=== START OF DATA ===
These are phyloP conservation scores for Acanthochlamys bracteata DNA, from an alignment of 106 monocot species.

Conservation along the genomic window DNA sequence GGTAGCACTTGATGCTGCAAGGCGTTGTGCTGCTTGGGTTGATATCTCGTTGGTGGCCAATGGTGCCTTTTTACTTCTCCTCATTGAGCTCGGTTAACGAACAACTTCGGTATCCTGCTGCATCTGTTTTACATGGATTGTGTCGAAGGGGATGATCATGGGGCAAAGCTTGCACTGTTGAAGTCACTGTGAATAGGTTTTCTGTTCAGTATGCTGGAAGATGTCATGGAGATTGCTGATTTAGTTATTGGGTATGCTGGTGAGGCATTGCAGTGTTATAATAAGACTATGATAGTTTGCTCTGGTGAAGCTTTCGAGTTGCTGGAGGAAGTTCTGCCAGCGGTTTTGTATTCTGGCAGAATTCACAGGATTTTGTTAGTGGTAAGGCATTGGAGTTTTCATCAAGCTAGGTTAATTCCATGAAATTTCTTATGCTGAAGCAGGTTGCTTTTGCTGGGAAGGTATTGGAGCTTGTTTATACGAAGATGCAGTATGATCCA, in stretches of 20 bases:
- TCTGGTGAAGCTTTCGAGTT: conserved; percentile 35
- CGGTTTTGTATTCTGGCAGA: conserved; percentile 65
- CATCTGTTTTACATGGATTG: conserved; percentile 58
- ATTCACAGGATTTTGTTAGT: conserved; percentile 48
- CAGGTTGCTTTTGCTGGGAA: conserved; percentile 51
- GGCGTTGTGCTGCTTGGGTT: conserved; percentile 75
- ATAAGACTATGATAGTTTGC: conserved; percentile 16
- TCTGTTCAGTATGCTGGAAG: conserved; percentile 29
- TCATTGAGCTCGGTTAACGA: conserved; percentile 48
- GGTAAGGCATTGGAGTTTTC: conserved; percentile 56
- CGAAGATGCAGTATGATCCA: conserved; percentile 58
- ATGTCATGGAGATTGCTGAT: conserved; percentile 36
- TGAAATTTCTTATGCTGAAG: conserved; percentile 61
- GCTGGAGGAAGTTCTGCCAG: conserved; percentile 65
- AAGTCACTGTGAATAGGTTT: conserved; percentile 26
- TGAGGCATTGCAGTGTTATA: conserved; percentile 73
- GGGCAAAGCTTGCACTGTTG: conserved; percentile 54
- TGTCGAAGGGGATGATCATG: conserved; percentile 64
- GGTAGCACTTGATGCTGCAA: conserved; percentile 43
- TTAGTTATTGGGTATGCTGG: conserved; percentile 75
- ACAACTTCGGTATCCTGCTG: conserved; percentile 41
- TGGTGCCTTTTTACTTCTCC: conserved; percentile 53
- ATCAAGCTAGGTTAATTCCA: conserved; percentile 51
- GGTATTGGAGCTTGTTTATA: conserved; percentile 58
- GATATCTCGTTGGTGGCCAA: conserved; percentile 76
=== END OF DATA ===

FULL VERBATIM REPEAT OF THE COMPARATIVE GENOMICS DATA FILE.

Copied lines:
These are phyloP conservation scores for Acanthochlamys bracteata DNA, from an alignment of 106 monocot species.

Conservation along the genomic window DNA sequence GGTAGCACTTGATGCTGCAAGGCGTTGTGCTGCTTGGGTTGATATCTCGTTGGTGGCCAATGGTGCCTTTTTACTTCTCCTCATTGAGCTCGGTTAACGAACAACTTCGGTATCCTGCTGCATCTGTTTTACATGGATTGTGTCGAAGGGGATGATCATGGGGCAAAGCTTGCACTGTTGAAGTCACTGTGAATAGGTTTTCTGTTCAGTATGCTGGAAGATGTCATGGAGATTGCTGATTTAGTTATTGGGTATGCTGGTGAGGCATTGCAGTGTTATAATAAGACTATGATAGTTTGCTCTGGTGAAGCTTTCGAGTTGCTGGAGGAAGTTCTGCCAGCGGTTTTGTATTCTGGCAGAATTCACAGGATTTTGTTAGTGGTAAGGCATTGGAGTTTTCATCAAGCTAGGTTAATTCCATGAAATTTCTTATGCTGAAGCAGGTTGCTTTTGCTGGGAAGGTATTGGAGCTTGTTTATACGAAGATGCAGTATGATCCA, in stretches of 20 bases:
- TCTGGTGAAGCTTTCGAGTT: conserved; percentile 35
- CGGTTTTGTATTCTGGCAGA: conserved; percentile 65
- CATCTGTTTTACATGGATTG: conserved; percentile 58
- ATTCACAGGATTTTGTTAGT: conserved; percentile 48
- CAGGTTGCTTTTGCTGGGAA: conserved; percentile 51
- GGCGTTGTGCTGCTTGGGTT: conserved; percentile 75
- ATAAGACTATGATAGTTTGC: conserved; percentile 16
- TCTGTTCAGTATGCTGGAAG: conserved; percentile 29
- TCATTGAGCTCGGTTAACGA: conserved; percentile 48
- GGTAAGGCATTGGAGTTTTC: conserved; percentile 56
- CGAAGATGCAGTATGATCCA: conserved; percentile 58
- ATGTCATGGAGATTGCTGAT: conserved; percentile 36
- TGAAATTTCTTATGCTGAAG: conserved; percentile 61
- GCTGGAGGAAGTTCTGCCAG: conserved; percentile 65
- AAGTCACTGTGAATAGGTTT: conserved; percentile 26
- TGAGGCATTGCAGTGTTATA: conserved; percentile 73
- GGGCAAAGCTTGCACTGTTG: conserved; percentile 54
- TGTCGAAGGGGATGATCATG: conserved; percentile 64
- GGTAGCACTTGATGCTGCAA: conserved; percentile 43
- TTAGTTATTGGGTATGCTGG: conserved; percentile 75
- ACAACTTCGGTATCCTGCTG: conserved; percentile 41
- TGGTGCCTTTTTACTTCTCC: conserved; percentile 53
- ATCAAGCTAGGTTAATTCCA: conserved; percentile 51
- GGTATTGGAGCTTGTTTATA: conserved; percentile 58
- GATATCTCGTTGGTGGCCAA: conserved; percentile 76